Digestible Collectible: 1986 Nissan 300ZX Turbo

Chris Tonn
by Chris Tonn
digestible collectible 1986 nissan 300zx turbo

I suppose that technically, the first sports car to come to the U.S. from Japan was the Toyota 2000GT, but very few of those were ever sold. The cars that fueled the performance revolution from the East were the Nissan Z-cars. The early 240Z is especially sought after by enthusiasts and collectors due to the good performance brought by light weight and minimal power-robbing emissions crap.

The later cars, like most cars (and people, really) got fat as they aged. The 280ZX gained a bunch of weight as they were geared toward a cruiser rather than a stripped-down, performance machine. In 1984, the 300ZX came along with a new engine and angular styling that was divisive among fans of the older models.

My dad was one of those guys for a while, until he drove the new model. I think I was 8 years old when he traded his non-turbo 280ZX on a bright-red 300ZX Turbo. He drove it for a couple years, put some gold BBS mesh wheels on it and ended up selling it to a stripper.

The transaction wasn’t like you are thinking. She just happened to be the one who responded to the newspaper ad.

Anyhow, these 80s-era Z’s are finally catching the eye of collectors. This 1986 model, easily distinguished by the side skirts that were only offered that year (save the limited-edition 1984 anniversary model) looks magnificent in deep pewter paint. The black leather( ish) interior looks nearly perfect, especially considering the 168,000 miles on the odometer. The high miles concern me a bit, especially on a turbocharged engine, but it seems well cared for. The price of $12,000 seems about right, as I’m seeing low-mileage Z31’s trade for double that figure.

With a clean inspection, I wouldn’t hesitate on this car.

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  • Lorenzo Lorenzo on Oct 12, 2015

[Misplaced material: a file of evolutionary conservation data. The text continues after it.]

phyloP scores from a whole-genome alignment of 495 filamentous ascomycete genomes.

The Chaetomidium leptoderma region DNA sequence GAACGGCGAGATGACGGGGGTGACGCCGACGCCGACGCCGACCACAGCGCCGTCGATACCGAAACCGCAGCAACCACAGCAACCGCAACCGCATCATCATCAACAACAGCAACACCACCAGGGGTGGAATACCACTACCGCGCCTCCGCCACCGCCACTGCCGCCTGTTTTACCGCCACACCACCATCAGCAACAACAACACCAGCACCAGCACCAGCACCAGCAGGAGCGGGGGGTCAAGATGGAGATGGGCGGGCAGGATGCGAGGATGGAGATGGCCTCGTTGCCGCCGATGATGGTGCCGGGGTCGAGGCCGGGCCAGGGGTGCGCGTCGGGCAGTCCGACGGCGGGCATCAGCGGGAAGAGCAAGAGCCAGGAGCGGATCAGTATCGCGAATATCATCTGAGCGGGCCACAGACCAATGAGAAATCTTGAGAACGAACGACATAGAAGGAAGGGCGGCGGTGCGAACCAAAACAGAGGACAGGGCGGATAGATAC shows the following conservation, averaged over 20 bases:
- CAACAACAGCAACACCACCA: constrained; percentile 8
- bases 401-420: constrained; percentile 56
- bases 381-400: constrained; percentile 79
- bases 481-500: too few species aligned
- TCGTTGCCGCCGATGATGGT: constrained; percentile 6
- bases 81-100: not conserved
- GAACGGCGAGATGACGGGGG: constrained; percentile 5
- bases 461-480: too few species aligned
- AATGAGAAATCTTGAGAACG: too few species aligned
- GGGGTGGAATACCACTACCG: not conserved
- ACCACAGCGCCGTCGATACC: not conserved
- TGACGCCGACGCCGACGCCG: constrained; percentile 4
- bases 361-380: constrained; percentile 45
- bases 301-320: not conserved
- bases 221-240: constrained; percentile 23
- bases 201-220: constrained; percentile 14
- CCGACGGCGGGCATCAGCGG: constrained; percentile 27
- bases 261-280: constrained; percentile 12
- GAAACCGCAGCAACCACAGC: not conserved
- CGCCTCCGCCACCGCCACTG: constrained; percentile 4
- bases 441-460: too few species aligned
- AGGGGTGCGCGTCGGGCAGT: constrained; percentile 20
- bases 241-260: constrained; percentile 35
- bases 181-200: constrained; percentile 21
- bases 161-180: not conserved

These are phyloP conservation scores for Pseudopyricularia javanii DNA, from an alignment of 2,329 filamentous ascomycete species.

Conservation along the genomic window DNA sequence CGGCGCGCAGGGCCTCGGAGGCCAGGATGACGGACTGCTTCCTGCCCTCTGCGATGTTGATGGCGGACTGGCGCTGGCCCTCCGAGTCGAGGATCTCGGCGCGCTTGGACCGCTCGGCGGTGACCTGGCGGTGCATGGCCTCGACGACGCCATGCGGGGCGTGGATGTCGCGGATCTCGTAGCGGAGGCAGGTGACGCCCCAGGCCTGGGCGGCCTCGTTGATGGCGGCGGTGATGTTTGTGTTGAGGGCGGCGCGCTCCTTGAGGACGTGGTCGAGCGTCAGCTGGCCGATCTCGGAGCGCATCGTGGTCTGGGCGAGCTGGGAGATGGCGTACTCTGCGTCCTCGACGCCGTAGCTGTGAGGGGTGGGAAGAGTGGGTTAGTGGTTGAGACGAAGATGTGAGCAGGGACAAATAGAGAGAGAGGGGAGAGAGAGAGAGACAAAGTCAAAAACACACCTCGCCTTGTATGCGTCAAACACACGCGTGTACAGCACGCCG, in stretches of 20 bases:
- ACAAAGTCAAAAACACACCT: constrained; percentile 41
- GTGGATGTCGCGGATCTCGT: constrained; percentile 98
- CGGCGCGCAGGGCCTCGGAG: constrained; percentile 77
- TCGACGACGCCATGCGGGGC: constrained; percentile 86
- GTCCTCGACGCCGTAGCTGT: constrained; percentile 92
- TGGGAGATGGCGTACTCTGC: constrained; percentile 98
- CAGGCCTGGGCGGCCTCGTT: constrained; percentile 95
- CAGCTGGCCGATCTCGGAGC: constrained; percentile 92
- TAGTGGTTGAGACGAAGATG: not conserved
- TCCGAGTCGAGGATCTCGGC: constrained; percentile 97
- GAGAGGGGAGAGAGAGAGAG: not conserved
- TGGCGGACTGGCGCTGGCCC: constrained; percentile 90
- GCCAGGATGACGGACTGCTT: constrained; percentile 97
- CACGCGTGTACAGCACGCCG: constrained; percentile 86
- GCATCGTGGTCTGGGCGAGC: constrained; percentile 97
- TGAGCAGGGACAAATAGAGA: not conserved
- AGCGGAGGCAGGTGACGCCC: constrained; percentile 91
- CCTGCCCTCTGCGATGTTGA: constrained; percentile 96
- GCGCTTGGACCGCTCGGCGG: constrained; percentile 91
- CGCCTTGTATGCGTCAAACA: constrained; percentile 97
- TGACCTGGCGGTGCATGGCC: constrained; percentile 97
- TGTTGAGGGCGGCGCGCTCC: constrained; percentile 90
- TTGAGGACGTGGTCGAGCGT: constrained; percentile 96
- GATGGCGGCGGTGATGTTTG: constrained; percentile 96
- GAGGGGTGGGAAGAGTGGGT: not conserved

The Datsun 1600 roadster was the first Japanese sports car imported in any real numbers. The 2000GT had sales numbers in the tens, if that. The 1600 a navy buddy owned turned 0-60 in 11 seconds, faster than my '65 Impala 283/Powerglide.

  • Speedlaw Speedlaw on Oct 12, 2015

    Stepdad had a 280zx. It wasn't a sportscar, but a good GT. We'd bury the 85 mph speedo and leave it there. You don't see these, or any of the Z cars or even the 300 zx series in the Northeast...they were very quick to rust....

  • Jim Bonham Thanks.
  • Luke42 I just bought a 3-row Tesla Model Y.If Toyota made a similar vehicle, I would have bought that instead. I'm former Prius owner, and would have bought a Prius-like EV if it were available.Toyota hasn't tried to compete with the Model Y. GM made the Bolt EUV, and Ford made the Mach-E. Tesla beat them all fair and square, but Toyota didn't even try.[Shrug]
  • RHD Toyota is trying to hedge their bets, and have something for everyone. They also may be farther behind in developing electric vehicles than they care to admit. Japanese corporations sometimes come up with cutting-edge products, such as the Sony Walkman. Large corporations (and not just Japanese corporations) tend to be like GM, though - too many voices just don't get heard, to the long-term detriment of the entity.
  • Randy in rocklin The Japanese can be so smart and yet so dumb. I'm America-Japanese and they really can be dumb sometimes like their masking paranoia.
  • Bunkie The Flying Flea has a fascinating story and served, inadvertently, to broaden the understanding of aircraft design. The crash described in the article is only part of the tale.
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